Although the number of women who die in childbirth globally has fallen in recent decades, the rates in the U.S. have gone up. Since 1987 maternal mortality has doubled in the U.S. Now approximately 800 maternal deaths occur every year. One of the most striking takeaways from examining the data is racial disparity: Black women are three to four times more likely to die from pregnancy-related conditions. This Scientific American article looks at the alarming statistics and some of the reasons why.
Report September 16, 2021
A new report from the Georgetown Center for Children and Families shows that a state’s decision on whether to expand Medicaid has a profound impact on women of childbearing age (18-44). In 2019, across all racial and ethnic groups, women in non-expansion states were more likely to be uninsured than women in states that had expanded Medicaid. Research shows that expanding Medicaid health coverage helps to lower maternal mortality rates and increases access and use of health care among women of childbearing age. Closing the coverage gap is a critical first step to combatting the maternal health crisis in our country and addressing persistent racial and ethnic health inequities.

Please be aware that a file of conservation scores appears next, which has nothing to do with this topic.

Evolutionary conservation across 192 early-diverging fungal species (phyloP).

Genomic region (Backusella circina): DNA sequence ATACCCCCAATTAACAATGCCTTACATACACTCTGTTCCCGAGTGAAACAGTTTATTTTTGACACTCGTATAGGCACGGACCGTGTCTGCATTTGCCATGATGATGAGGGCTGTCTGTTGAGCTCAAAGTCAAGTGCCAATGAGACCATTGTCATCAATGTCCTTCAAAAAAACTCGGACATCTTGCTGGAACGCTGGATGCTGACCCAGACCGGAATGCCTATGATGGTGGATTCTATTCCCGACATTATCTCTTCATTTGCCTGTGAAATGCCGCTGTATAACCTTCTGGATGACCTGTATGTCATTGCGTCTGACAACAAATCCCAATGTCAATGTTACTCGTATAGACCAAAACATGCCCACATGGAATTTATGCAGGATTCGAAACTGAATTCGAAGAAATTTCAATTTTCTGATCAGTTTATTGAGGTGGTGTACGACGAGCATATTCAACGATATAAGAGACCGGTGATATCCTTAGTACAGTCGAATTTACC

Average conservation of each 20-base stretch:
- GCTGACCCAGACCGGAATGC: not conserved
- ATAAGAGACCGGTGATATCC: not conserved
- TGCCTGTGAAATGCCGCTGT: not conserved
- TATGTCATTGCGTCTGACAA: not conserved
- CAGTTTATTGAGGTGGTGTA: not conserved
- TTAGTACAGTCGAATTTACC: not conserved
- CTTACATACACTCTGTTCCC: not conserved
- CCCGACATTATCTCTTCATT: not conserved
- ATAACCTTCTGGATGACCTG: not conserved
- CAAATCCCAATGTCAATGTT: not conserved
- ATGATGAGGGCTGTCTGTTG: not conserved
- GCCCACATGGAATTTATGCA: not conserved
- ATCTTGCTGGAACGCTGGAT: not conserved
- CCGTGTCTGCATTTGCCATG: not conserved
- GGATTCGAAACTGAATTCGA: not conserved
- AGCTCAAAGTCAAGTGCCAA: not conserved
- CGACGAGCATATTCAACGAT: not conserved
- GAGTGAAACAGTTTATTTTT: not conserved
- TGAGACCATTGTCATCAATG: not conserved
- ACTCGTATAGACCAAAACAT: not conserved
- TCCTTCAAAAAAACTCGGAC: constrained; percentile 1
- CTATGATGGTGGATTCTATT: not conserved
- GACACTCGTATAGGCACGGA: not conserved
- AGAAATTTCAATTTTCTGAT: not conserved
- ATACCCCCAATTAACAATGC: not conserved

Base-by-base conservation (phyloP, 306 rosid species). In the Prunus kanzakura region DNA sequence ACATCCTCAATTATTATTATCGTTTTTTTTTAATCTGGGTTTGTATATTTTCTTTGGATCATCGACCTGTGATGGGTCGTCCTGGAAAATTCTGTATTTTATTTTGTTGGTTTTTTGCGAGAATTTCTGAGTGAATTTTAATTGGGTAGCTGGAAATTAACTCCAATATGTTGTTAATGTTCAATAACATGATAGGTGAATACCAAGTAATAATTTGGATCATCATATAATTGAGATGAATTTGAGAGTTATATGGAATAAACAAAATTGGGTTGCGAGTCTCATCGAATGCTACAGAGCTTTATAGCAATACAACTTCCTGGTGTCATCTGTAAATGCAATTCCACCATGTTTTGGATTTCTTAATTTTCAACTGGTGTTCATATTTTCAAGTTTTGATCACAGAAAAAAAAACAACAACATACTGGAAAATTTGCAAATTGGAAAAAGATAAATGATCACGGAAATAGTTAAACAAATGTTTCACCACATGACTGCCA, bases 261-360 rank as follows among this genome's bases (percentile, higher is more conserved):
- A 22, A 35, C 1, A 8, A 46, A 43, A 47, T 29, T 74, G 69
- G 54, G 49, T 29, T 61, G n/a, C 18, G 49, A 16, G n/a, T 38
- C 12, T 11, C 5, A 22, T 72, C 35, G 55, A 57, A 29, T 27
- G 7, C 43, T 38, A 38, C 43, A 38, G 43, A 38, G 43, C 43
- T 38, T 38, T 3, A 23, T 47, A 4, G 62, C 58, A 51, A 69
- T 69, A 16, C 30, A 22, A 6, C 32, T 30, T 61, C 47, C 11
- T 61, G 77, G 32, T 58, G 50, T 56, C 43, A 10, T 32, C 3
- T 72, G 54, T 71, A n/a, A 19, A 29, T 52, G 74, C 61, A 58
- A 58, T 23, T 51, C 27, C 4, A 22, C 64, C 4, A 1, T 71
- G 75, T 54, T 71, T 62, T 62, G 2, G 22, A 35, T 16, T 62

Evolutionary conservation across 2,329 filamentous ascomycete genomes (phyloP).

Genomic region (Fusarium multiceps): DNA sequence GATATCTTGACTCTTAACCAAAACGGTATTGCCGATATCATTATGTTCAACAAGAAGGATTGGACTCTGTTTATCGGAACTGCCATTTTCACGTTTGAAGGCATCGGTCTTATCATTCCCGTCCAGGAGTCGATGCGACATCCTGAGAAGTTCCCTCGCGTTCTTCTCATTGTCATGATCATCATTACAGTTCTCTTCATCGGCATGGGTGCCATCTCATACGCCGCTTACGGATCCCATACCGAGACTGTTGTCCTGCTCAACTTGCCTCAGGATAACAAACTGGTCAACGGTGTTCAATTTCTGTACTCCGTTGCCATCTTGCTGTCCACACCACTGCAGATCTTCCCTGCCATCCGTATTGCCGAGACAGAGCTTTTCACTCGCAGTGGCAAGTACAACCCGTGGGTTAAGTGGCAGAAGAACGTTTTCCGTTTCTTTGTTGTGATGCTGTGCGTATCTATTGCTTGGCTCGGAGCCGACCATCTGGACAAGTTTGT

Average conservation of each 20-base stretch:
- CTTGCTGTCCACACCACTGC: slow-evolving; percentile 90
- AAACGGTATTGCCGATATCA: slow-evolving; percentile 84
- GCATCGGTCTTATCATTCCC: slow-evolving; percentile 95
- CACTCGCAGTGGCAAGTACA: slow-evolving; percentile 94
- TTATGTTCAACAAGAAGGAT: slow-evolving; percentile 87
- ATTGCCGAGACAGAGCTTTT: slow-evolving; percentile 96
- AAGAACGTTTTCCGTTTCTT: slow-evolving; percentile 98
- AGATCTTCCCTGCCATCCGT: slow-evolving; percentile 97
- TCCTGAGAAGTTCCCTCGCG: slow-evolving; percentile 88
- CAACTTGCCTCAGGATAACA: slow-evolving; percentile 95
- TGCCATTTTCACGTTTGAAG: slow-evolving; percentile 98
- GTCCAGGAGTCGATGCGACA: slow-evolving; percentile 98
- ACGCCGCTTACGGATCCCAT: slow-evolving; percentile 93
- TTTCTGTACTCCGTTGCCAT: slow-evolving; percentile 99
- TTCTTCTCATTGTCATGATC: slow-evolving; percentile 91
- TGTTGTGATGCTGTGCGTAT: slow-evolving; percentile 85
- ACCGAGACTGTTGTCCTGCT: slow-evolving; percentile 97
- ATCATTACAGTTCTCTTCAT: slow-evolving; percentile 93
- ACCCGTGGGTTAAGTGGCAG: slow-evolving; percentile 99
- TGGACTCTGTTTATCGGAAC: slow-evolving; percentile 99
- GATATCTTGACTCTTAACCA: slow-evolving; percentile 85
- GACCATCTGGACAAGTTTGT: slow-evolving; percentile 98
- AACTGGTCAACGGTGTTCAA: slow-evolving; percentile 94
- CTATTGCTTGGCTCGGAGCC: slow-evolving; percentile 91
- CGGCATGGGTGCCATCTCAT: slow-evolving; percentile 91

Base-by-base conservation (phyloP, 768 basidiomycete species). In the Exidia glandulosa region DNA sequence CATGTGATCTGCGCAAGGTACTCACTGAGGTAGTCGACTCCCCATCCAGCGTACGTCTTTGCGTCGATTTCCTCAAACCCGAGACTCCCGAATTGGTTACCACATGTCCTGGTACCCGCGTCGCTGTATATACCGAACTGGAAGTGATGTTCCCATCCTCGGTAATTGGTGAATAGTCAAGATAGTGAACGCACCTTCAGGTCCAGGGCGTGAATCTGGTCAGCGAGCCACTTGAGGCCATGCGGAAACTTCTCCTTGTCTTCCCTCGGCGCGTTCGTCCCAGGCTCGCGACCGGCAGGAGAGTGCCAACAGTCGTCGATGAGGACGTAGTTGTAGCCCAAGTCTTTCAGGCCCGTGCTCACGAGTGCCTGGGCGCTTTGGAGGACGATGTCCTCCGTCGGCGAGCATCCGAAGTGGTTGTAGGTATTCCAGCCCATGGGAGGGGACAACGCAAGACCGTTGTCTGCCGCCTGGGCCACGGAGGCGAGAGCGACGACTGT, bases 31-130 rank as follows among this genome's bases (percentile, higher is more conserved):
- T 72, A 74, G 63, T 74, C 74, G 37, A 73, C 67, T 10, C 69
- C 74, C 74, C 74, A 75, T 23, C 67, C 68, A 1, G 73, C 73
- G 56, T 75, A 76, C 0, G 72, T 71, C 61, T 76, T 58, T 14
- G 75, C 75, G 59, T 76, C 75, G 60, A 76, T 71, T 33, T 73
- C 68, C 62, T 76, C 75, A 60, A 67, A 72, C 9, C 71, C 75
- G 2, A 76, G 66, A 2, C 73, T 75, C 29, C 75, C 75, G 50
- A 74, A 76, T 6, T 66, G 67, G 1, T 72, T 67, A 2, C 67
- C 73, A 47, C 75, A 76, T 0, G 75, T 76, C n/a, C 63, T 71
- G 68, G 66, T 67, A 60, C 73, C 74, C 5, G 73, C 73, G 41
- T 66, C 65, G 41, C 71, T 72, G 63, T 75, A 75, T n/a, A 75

Report September 9, 2021
How we talk about child health and obesity matters. Growing evidence shows that where we live and what we earn shapes the options available to us in terms of food and activity.
Archived Webinar September 1, 2021
The Center of Excellence for Infant and Early Childhood Mental Health Consultation offers virtual training webinars from experts on key topics in the field of infant & early childhood mental health, followed by meaningful discussion. Webinar 2, accessed on this webpage, examines issues of racialized inequities and bias on the early care and education experiences for Tribal Communities, explores traditional practices and their role in healing and resilience, examines the commonalities of IECMHC and traditional practices; and identifies practices and policies to strengthen cultural responsiveness in IECMHC for tribal communities, in order to reduce disparities and support children’s healthy development.